I think the main reason would be the obviously mis-perception of the value of your company. I do believe people still look at crowdfunding sites like kickstarter and indiegogo as hobby or fun-type of investing as opposed to serious investment. Another reason would be the amount of investment dollars you are looking for and the unknown aspect of whether you could hit that target or not. With some crowdfunding platforms it's all or none in terms of hitting the investment goal amount and being able to actually use the investment, which poses a concern that if you ask for $1mm and you get $990k the entire effort could be lost.
All that being said, crowdfunding is an extremely viable resource and should be considered by everyone - at least for their early stages.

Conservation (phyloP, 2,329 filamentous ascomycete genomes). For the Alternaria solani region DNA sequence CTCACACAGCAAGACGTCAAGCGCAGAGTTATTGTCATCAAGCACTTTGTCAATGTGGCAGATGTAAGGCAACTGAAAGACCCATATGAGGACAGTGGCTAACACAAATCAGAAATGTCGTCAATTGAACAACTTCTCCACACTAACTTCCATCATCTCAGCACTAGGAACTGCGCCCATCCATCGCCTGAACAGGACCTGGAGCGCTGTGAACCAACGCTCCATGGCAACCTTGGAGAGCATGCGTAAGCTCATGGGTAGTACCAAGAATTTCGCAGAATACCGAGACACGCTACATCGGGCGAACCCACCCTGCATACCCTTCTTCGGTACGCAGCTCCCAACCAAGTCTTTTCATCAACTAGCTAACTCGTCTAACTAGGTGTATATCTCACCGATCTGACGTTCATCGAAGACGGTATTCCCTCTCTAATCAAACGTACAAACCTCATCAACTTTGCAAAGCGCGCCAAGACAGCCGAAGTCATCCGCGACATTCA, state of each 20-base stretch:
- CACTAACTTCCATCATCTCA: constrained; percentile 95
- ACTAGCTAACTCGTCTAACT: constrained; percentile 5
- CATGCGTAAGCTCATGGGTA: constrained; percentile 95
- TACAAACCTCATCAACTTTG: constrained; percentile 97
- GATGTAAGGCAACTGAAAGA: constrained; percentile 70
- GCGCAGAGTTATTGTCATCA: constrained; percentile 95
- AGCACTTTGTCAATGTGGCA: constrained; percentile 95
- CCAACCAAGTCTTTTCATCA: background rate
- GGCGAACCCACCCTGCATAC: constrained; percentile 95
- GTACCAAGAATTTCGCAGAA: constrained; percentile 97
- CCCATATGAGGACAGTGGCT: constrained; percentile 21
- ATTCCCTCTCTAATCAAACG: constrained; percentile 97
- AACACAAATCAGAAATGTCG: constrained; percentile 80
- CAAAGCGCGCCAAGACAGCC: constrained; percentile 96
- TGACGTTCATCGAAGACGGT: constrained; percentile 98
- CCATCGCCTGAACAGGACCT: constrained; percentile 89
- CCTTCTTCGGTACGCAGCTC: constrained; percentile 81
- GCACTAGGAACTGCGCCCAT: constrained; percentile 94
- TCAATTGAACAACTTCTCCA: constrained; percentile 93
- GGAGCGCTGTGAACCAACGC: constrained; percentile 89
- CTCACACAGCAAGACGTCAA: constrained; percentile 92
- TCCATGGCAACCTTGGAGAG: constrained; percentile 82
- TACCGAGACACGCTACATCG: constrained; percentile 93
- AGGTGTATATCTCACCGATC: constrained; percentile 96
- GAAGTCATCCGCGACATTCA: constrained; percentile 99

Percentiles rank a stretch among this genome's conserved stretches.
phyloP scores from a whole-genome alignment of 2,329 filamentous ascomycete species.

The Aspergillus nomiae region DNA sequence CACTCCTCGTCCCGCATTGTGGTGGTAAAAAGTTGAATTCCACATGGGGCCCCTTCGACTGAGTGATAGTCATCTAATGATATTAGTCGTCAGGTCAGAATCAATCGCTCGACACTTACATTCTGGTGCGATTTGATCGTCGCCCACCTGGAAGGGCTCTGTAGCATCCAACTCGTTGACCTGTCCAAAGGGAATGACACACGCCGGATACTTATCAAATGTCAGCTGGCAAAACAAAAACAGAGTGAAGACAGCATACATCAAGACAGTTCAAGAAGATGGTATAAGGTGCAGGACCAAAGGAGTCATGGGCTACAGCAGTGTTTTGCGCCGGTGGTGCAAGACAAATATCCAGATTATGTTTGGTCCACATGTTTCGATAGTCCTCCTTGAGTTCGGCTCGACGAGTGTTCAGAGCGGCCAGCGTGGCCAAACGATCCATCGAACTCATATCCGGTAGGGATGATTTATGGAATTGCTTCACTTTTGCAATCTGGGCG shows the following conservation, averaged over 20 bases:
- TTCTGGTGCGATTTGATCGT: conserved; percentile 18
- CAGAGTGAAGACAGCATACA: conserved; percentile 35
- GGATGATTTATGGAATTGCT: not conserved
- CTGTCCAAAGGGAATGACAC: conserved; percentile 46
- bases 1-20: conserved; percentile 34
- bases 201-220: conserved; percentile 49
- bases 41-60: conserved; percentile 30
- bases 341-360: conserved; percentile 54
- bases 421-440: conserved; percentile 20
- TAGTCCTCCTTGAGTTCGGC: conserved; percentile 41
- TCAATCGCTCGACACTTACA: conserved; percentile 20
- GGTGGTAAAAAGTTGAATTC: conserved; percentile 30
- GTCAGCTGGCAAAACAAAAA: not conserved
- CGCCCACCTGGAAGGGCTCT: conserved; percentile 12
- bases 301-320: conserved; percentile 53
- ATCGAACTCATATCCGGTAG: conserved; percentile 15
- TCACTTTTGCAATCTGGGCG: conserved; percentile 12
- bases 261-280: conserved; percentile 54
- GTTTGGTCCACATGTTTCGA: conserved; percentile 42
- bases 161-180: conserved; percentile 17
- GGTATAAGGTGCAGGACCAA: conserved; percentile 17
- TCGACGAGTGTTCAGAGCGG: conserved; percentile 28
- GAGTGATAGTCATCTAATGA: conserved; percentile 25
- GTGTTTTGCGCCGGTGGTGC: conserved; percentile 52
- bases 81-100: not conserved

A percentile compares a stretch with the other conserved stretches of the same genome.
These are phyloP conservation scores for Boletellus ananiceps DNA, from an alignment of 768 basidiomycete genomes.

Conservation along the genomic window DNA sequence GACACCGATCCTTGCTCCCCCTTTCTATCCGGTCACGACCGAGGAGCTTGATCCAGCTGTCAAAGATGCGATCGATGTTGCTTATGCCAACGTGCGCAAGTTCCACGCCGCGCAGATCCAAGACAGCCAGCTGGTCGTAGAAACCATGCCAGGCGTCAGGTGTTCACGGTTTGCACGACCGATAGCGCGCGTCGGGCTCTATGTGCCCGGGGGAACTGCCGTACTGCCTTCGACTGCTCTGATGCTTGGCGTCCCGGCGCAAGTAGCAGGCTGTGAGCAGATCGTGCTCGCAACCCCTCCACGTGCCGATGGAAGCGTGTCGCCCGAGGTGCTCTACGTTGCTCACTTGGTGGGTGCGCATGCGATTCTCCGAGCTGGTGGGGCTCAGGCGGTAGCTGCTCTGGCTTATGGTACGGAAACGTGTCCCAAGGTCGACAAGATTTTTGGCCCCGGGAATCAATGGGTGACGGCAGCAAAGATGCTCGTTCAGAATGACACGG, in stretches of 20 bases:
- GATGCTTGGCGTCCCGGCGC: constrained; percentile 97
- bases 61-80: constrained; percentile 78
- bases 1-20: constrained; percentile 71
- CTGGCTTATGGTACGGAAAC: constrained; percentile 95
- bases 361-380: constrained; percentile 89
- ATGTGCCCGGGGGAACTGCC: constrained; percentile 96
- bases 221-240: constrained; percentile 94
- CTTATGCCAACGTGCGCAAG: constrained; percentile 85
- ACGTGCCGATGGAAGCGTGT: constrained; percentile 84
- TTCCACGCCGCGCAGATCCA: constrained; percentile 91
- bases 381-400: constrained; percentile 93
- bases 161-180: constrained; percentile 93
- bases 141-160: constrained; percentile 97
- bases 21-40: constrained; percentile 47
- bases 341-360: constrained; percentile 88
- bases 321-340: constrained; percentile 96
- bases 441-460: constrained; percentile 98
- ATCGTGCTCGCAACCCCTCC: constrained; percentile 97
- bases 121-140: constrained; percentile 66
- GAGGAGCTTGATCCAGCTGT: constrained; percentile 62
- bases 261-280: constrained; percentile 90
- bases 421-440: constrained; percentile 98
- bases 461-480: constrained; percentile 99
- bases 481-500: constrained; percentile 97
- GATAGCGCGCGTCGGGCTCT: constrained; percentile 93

If you don't have enough backers yet, then don't crowdfund yet. You can't afford a very public failure.
If you are doing donation or rewards crowdfunding, make sure you have a tangible consumer product. It's difficult otherwise to crowdfund services, non-tangible or free products.
If you also want to patent, if you have secrets, it's better to make sure your business is secure before going public on a crowdfunding platform. Have a talk to your lawyer about this!
Depends if you're focusing on rewards based crowdfunding or equity-based crowdfunding.
I've helped 26 entrepreneurs raise $2.4M total on Kickstarter and Indiegogo.
Here's an article I wrote for The Next Web:
And I'm releasing a full, paid online course (with free videos) at: